“I didn’t even know if I was going to live. I had all these thoughts of my kids, my wife, running through my head,” said Streeter. “I hadn’t seen them that morning [before I went to work] and I thought, this is how I’m going to end my life.”

Casey Streeter stands near the ring at the Portland Boxing Club last week, wrapping his hands before working out. The club has been Streeter's second home since he was 12.

Streeter kept his hands over the wound until the ambulance arrived. When he got to Maine Medical Center, doctors were at first unsure he’d be able to keep his lower leg, it was so mangled.

Lucky for Streeter, Dr. Matthew Camuso was working at the hospital that morning. Camuso is an orthopedic trauma surgeon with battlefield experience in Iraq. He was a naval officer with Bravo Surgical Company in Fallujah in 2004 and 2005. Bravo Company also has a nickname: “Cheaters of Death.”

“He told me I was going to be alright,” said Streeter, “that I wasn’t going to lose my leg.”

Camuso was true to his word. With the help of more than 20 metal pins and rods, Streeter said the doctor put his leg back together.

A hospital spokeswoman confirmed Camuso’s military service, but could not confirm that Streeter was a patient, citing patient confidentiality rules.

“Now I have titanium all through my leg, holding it together,” said Streeter. “It’ll be there the rest of my life.”


As soon as he was out of surgery, his leg intact, Streeter knew what his goal was: “I said [to myself], no question, I am going to box again.”

He was totally off his leg for 12 long weeks. It was a difficult time for someone used to working out almost every day at the same boxing gym for the last 15 years.

He had to have a bone graft taken from his hip, replacing the chunk the grapple took out of his femur. While doing that surgery, doctors discovered a serious infection that threatened his recovery. It had to be lanced, drained and treated with antibiotics.

Then came crutches and months of sometimes painful physical therapy. Streeter was also diagnosed with serious post traumatic stress disorder. He’s still getting help for that.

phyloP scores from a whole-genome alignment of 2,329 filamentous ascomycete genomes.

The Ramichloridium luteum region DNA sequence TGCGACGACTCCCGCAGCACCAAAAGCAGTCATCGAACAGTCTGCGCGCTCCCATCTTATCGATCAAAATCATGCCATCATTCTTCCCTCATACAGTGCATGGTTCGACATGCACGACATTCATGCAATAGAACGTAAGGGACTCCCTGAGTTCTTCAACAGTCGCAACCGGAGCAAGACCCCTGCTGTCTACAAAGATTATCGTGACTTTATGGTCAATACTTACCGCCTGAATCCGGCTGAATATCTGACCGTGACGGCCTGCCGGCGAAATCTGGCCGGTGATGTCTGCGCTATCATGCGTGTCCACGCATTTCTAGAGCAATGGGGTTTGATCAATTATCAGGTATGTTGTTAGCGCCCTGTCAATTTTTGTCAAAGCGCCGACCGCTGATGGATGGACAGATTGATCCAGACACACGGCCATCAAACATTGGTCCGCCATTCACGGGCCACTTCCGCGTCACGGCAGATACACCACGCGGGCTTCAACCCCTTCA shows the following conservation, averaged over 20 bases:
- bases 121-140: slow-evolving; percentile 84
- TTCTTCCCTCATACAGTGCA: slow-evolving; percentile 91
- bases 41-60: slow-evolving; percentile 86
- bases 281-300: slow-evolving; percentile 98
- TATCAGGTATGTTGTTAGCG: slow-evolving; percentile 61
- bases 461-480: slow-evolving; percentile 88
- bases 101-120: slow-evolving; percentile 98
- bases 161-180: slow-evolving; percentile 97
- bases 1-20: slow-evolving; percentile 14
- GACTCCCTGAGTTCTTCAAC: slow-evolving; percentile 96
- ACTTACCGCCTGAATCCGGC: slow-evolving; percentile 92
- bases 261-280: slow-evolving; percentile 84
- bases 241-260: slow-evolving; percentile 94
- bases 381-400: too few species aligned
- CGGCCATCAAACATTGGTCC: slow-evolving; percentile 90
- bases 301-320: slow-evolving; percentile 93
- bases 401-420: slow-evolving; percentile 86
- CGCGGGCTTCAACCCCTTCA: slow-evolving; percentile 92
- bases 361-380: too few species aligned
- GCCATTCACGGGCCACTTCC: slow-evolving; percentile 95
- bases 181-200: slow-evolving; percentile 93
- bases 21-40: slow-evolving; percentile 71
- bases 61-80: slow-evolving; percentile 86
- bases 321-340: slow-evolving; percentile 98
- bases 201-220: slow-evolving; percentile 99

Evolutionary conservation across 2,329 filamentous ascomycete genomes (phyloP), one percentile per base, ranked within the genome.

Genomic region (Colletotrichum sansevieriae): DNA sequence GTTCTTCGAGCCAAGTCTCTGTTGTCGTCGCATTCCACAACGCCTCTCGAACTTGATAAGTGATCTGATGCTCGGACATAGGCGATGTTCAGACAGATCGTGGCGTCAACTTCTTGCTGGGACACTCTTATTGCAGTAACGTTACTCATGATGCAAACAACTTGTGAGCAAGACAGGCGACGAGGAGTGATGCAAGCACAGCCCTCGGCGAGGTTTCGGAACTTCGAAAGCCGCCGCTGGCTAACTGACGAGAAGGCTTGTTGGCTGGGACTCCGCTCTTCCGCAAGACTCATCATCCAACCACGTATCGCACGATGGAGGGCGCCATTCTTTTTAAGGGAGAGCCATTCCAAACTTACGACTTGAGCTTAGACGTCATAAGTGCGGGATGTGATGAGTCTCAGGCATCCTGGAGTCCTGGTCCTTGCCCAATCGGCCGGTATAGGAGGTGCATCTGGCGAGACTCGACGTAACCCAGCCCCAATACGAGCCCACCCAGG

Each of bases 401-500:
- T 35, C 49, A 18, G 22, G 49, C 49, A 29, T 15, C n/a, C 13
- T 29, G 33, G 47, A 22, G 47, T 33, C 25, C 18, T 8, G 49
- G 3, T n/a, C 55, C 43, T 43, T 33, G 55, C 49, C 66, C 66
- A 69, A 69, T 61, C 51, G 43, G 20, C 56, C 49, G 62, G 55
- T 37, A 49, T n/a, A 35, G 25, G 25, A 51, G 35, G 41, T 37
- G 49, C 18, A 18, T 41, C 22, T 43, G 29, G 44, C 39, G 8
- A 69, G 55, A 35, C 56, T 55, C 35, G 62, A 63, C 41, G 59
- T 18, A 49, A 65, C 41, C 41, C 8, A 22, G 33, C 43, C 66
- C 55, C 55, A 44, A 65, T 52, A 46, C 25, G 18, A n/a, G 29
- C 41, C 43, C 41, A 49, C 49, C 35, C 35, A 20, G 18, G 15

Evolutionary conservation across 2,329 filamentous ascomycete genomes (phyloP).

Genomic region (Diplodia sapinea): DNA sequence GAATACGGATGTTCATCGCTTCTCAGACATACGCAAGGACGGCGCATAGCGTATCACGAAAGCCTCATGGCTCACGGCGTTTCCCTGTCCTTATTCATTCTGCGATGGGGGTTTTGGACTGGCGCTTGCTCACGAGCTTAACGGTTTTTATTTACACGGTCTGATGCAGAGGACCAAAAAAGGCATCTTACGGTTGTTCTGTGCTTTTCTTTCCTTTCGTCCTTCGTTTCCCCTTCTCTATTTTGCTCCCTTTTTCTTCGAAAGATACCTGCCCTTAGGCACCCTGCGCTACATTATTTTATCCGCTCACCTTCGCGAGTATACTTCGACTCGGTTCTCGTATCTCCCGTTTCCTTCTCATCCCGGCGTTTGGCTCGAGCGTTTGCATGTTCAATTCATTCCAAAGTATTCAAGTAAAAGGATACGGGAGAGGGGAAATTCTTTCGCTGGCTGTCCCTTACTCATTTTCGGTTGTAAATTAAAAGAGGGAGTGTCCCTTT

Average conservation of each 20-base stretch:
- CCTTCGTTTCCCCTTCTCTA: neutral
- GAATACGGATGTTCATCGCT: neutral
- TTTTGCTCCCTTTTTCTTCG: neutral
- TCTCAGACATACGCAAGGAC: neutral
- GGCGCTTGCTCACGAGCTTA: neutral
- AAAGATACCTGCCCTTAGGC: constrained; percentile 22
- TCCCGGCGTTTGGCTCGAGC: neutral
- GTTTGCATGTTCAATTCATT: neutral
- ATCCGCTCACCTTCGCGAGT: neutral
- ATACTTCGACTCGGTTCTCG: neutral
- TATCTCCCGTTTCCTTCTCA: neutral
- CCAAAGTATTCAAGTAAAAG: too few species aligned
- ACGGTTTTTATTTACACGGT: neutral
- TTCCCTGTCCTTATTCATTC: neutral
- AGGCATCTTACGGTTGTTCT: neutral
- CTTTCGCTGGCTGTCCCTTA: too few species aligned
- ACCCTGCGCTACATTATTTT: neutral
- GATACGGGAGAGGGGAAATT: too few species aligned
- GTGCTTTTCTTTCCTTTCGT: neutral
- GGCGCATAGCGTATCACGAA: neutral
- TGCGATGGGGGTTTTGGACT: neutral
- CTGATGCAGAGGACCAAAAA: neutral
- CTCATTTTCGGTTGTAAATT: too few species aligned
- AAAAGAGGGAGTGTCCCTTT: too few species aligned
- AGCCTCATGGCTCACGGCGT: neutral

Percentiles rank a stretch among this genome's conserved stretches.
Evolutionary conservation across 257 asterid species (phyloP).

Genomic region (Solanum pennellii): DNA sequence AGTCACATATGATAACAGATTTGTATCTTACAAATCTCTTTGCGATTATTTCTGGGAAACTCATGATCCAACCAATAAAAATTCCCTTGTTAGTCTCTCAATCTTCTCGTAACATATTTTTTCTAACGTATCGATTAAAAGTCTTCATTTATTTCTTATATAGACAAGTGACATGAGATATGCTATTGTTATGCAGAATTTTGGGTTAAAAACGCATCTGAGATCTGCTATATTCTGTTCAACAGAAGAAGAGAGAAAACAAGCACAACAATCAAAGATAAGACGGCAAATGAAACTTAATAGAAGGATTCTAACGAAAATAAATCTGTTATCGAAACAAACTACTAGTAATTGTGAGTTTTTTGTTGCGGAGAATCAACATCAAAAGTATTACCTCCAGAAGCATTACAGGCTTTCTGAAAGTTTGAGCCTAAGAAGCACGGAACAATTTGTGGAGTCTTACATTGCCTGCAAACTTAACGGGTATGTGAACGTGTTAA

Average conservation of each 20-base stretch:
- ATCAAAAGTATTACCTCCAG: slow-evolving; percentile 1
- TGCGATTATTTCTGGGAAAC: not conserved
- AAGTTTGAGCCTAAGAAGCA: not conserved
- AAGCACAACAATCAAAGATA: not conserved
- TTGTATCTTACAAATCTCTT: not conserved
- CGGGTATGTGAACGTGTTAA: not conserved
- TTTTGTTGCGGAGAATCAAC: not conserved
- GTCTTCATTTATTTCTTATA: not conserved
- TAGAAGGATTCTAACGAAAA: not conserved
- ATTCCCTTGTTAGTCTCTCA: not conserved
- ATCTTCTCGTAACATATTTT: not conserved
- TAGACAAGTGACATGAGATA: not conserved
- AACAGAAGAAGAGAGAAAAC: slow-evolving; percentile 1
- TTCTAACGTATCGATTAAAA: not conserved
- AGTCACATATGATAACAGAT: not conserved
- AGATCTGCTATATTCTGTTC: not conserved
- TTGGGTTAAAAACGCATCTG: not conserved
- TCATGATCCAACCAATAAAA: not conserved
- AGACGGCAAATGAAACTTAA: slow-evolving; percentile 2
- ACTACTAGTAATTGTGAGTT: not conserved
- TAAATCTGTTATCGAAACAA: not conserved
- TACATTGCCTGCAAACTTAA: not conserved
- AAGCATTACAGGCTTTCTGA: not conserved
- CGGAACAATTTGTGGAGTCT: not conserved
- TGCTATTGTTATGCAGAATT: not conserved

“I spend a lot of days crying at home, having flashbacks,” said Streeter.

Russo wasn’t always so sure Streeter would ever make it back to the gym, let alone the ring.

“It just seemed like such a devastating injury, especially with him,” said Russo. “A major component in his boxing style is his lateral movement.”

In the ring, Streeter keeps moving. He uses his fast feet to tire his opponents. It’s also his injured right leg that he pushes off on when throwing punches.

Russo, who lives and breathes boxing, has owned the Portland Boxing Club for 27 years. As a kid, he was a glove boy for the long-running Thursday night fights at the historic Portland Exposition Building. His uncle was the Maine Boxing Comissioner who oversaw the famous Muhammad Ali-Sonny Liston fight in Lewiston back in 1965.

Russo’s facility is not a boxing-themed health club. It’s an old-school boxing gym. The floor is concrete, the walls are brick. There’s no air conditioning and not much heat. While talking, Russo is interrupted every three minutes by a loud bell going off, simulating boxing rounds for workouts.

Below the speed bags, in red and black hand-painted letters, reads: Boxing is not just a sport, it’s my life. Every boxer in the gym must face those words while punching the bags.

“I wrote those,” said gym assistant Skip Neales, a slightly humped older man with a white walrus mustache. “It’s true, too.”

Streeter first showed back up at the gym — his second home — on Jan. 7. That was only four months after his accident and a few weeks off his crutches. He started working out, getting back into shape, sometimes alone. Russo gave him his own key to the gym.